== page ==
Ethical AI: Principles versus practice

In recent years numerous companies, governments, NGOs and academic institutions have developed and publicised their AI ethics principles.

Whilst there may be a developing (Western) global consensus on ethical AI, there remains a significant implementation and accountability gap between aspirational principles and practice. At present, the operationalization of ethics principles in AI product development and deployment remains largely unaccounted for (both legally and professionally).

Consequently, there have several examples of corporations acting in direct contradiction of their own ethics principles.

The AI NOW institute’s 2019 report details the following two examples:

“Microsoft’s funding of an Israeli facial-recognition surveillance company called AnyVision that targets Palestinians in the West Bank: AnyVision facilitates surveillance, allowing Israeli authorities to identify Palestinian individuals and track their movements in public space. Given the documented human-rights abuses happening on the West Bank, together with the civil-liberties implications associated with facial recognition in policing contexts, at a minimum, this use case directly contradicts Microsoft’s declared principles of “lawful surveillance” and “non-discrimination,” along with the company’s promise not to “deploy facial recognition technology in scenarios that we believe will put freedoms at risk.” More perplexing still is that AnyVision confirmed to reporters that their technology had been vetted against Microsoft’s ethical commitments. After public outcry, Microsoft acknowledged that there could be a problem, and hired former Attorney General Eric Holder to investigate the alignment between AnyVision’s actions and Microsoft’s ethical principles.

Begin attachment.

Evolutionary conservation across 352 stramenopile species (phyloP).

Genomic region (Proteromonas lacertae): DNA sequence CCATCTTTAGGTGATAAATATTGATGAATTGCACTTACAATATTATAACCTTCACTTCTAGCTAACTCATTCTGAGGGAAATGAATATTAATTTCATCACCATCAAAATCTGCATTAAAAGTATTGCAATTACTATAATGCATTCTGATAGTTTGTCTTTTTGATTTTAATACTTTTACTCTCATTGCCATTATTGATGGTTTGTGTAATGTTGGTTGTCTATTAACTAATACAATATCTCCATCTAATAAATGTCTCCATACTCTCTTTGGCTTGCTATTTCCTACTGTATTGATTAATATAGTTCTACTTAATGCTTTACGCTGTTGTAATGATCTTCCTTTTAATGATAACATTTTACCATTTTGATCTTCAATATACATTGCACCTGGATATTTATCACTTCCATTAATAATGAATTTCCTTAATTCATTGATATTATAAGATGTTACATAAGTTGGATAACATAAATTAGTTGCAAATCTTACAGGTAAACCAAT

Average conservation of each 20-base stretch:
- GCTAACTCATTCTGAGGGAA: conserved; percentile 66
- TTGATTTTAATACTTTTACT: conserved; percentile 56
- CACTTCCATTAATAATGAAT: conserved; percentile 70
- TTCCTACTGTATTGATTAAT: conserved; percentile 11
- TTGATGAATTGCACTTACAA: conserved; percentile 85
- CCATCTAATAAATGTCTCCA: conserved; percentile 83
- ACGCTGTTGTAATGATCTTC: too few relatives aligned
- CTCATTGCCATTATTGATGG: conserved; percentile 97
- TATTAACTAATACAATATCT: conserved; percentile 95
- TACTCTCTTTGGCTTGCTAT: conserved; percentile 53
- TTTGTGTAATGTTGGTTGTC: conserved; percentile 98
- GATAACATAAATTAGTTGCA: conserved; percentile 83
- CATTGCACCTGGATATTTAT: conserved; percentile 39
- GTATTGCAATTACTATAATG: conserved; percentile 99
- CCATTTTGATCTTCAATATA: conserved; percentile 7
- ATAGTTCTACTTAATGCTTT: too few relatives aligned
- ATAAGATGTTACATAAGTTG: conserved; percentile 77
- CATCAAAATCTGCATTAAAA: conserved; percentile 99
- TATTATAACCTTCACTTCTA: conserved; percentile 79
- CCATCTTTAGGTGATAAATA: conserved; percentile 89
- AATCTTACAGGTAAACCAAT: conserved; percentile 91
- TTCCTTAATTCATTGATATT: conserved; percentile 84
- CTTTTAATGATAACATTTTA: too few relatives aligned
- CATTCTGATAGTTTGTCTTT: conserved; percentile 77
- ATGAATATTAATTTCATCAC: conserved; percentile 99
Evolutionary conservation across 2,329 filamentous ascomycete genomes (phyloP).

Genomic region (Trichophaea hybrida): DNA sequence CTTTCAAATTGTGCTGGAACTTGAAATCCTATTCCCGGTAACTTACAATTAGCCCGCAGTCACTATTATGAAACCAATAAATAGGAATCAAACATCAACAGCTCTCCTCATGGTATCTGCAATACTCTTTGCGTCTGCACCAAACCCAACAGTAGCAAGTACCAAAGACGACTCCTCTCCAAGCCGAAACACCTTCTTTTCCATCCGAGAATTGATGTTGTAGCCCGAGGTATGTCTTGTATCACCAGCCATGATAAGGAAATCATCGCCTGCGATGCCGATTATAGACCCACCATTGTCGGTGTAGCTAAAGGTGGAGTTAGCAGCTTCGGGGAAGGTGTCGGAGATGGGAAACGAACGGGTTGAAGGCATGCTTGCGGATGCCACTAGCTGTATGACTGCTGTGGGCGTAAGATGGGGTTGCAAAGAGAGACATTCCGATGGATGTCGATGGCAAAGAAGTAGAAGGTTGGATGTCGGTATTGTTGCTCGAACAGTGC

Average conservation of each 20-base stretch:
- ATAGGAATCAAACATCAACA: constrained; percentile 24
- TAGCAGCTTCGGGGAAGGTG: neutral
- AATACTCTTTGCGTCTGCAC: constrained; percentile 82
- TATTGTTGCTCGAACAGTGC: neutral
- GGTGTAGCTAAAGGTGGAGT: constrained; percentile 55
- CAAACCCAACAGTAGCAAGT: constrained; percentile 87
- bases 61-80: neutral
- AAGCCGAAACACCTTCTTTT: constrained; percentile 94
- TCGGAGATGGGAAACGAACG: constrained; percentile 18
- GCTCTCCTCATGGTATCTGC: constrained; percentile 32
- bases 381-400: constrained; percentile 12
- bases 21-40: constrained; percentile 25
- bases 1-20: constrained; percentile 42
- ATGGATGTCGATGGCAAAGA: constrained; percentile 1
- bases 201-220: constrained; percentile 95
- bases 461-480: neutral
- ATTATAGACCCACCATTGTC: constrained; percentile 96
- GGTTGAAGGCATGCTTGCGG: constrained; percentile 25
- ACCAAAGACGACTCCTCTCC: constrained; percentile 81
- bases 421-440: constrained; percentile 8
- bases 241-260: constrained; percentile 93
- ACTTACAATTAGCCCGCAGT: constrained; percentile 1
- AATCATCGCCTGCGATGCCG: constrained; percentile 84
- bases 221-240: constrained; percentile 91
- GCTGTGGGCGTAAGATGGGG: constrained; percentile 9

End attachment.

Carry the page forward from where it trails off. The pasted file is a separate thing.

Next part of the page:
In another of many such examples of corporations openly defying their own ethics principles, and despite declaring as one of its AI principles to “avoid creating or reinforcing unfair bias,” Google set up the Advanced Technology External Advisory Council (ATEAC), an ethics board that included Kay Coles James, the president of the Heritage Foundation and someone known for her transphobic and anti-immigrant views. Workers and the public objected. A petition signed by over 2,500 Google workers argued: “In selecting James, Google is making clear that its version of ‘ethics’ values proximity to power over the wellbeing of trans people, other LGBTQ people, and immigrants. . . . Not only are James’ views counter to Google’s stated values, but they are directly counter to the project of ensuring that the development and application of AI prioritizes justice over profit.” Following the backlash, Google dissolved ATEAC after a little over a week.”

These examples, amongst others, demonstrate that while there continues to be a lack of legal accountability concerning a corporation’s violation of their own ethics principles, the most effective vehicle for change occurs when there is public pressure from workers, journalists, and policymakers to ensure ethical AI. For example, while Facebook publicises its own internal ethics process, the various controversies the company has recently faced demonstrate that public pressure and organized workers appear to be far better at ensuring ethical AI than the company’s principles are. Whilst the articulation of ethical principles is valuable, they cannot guarantee ethical AI.

There is much work to be done, globally, in order to realise the operationalization of ethics principles in AI product design, development and deployment.